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An 18-year follow-up of overweight and risk of Alzheimer disease.
Arch Intern Med 2003; 163(13):1524-8AI

Abstract

BACKGROUND

Overweight and obesity are epidemic in Western societies and constitute a major public health problem because of adverse effects on vascular health. Vascular factors may play a role in the development of a rapidly growing disease of late life, Alzheimer disease (AD). Using body mass index (BMI, calculated as weight in kilograms divided by the square of height in meters), we examined whether overweight is a risk factor for dementia and AD.

METHODS

The relationship between BMI and dementia risk was investigated in a representative cohort of 392 nondemented Swedish adults who were followed up from age 70 to 88 years, with the use of neuropsychiatric, anthropometric, and other measurements. Multivariate Cox proportional hazards regression analyses included BMI, blood pressure, cardiovascular disease, cigarette smoking, socioeconomic status, and treatment for hypertension.

RESULTS

During the 18-year follow-up (4184.8 risk-years), 93 participants were diagnosed as having dementia. Women who developed dementia between ages 79 and 88 years were overweight, with a higher average BMI at age 70 years (27.7 vs 25.7; P =.007), 75 years (27.9 vs 25.0; P<.001), and 79 years (26.9 vs 25.1; P =.02) compared with nondemented women. A higher degree of overweight was observed in women who developed AD at 70 years (29.3; P =.009), 75 years (29.6; P<.001), and 79 years (28.2; P =.003) compared with nondemented women. For every 1.0 increase in BMI at age 70 years, AD risk increased by 36%. These associations were not found in men.

CONCLUSIONS

Overweight is epidemic in Western societies. Our data suggest that overweight at high ages is a risk factor for dementia, particularly AD, in women. This may have profound implications for dementia prevention.

Authors+Show Affiliations

Department of Nutrition and Food Sciences, Utah State University, Logan, USA. deb.gustafson@neuro.gu.seNo affiliation info availableNo affiliation info availableNo affiliation info availableNo affiliation info available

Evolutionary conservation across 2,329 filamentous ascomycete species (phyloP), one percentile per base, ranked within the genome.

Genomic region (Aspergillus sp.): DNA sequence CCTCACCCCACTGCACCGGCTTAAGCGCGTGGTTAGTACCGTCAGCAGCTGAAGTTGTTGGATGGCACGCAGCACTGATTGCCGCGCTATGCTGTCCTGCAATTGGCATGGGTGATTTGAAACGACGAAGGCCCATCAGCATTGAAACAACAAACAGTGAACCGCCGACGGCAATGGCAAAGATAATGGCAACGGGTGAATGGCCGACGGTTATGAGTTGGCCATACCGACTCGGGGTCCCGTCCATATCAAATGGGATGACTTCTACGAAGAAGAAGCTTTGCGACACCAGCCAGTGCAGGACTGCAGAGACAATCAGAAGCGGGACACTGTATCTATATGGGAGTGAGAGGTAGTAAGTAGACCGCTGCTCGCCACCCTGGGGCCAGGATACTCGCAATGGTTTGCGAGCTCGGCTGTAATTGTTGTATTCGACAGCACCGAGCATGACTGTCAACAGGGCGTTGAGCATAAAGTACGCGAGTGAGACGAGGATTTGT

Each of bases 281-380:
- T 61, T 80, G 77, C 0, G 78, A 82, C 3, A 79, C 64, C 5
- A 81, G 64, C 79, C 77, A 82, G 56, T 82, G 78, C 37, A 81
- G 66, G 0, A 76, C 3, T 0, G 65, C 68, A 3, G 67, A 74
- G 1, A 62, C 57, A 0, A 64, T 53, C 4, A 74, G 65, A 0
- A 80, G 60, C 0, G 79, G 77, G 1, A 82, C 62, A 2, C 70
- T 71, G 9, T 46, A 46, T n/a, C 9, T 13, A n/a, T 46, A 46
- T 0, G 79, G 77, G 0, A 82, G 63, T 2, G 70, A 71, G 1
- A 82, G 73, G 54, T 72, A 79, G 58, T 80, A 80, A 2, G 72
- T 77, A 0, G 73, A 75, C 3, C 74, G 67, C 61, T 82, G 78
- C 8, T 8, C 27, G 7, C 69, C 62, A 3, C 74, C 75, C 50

Pub Type(s)

Journal Article
Research Support, Non-U.S. Gov't

Language

eng

PubMed ID

12860573

Citation

Gustafson, Deborah, et al. "An 18-year Follow-up of Overweight and Risk of Alzheimer Disease." Archives of Internal Medicine, vol. 163, no. 13, 2003, pp. 1524-8.
Gustafson D, Rothenberg E, Blennow K, et al. An 18-year follow-up of overweight and risk of Alzheimer disease. Arch Intern Med. 2003;163(13):1524-8.
Gustafson, D., Rothenberg, E., Blennow, K., Steen, B., & Skoog, I. (2003). An 18-year follow-up of overweight and risk of Alzheimer disease. Archives of Internal Medicine, 163(13), pp. 1524-8.
Gustafson D, et al. An 18-year Follow-up of Overweight and Risk of Alzheimer Disease. Arch Intern Med. 2003 Jul 14;163(13):1524-8. PubMed PMID: 12860573.
* Article titles in AMA citation format should be in sentence-case
TY - JOUR T1 - An 18-year follow-up of overweight and risk of Alzheimer disease. AU - Gustafson,Deborah, AU - Rothenberg,Elisabet, AU - Blennow,Kaj, AU - Steen,Bertil, AU - Skoog,Ingmar, PY - 2003/7/16/pubmed PY - 2003/8/6/medline PY - 2003/7/16/entrez SP - 1524 EP - 8 JF - Archives of internal medicine JO - Arch. Intern. Med. VL - 163 IS - 13 N2 - BACKGROUND: Overweight and obesity are epidemic in Western societies and constitute a major public health problem because of adverse effects on vascular health. Vascular factors may play a role in the development of a rapidly growing disease of late life, Alzheimer disease (AD). Using body mass index (BMI, calculated as weight in kilograms divided by the square of height in meters), we examined whether overweight is a risk factor for dementia and AD. METHODS: The relationship between BMI and dementia risk was investigated in a representative cohort of 392 nondemented Swedish adults who were followed up from age 70 to 88 years, with the use of neuropsychiatric, anthropometric, and other measurements. Multivariate Cox proportional hazards regression analyses included BMI, blood pressure, cardiovascular disease, cigarette smoking, socioeconomic status, and treatment for hypertension. RESULTS: During the 18-year follow-up (4184.8 risk-years), 93 participants were diagnosed as having dementia. Women who developed dementia between ages 79 and 88 years were overweight, with a higher average BMI at age 70 years (27.7 vs 25.7; P =.007), 75 years (27.9 vs 25.0; P<.001), and 79 years (26.9 vs 25.1; P =.02) compared with nondemented women. A higher degree of overweight was observed in women who developed AD at 70 years (29.3; P =.009), 75 years (29.6; P<.001), and 79 years (28.2; P =.003) compared with nondemented women. For every 1.0 increase in BMI at age 70 years, AD risk increased by 36%. These associations were not found in men. CONCLUSIONS: Overweight is epidemic in Western societies. Our data suggest that overweight at high ages is a risk factor for dementia, particularly AD, in women. This may have profound implications for dementia prevention. SN - 0003-9926 UR - https://www.unboundmedicine.com/medline/citation/12860573/An_18_year_follow_up_of_overweight_and_risk_of_Alzheimer_disease_ L2 - https://jamanetwork.com/journals/jamainternalmedicine/fullarticle/vol/163/pg/1524 DB - PRIME DP - Unbound Medicine ER -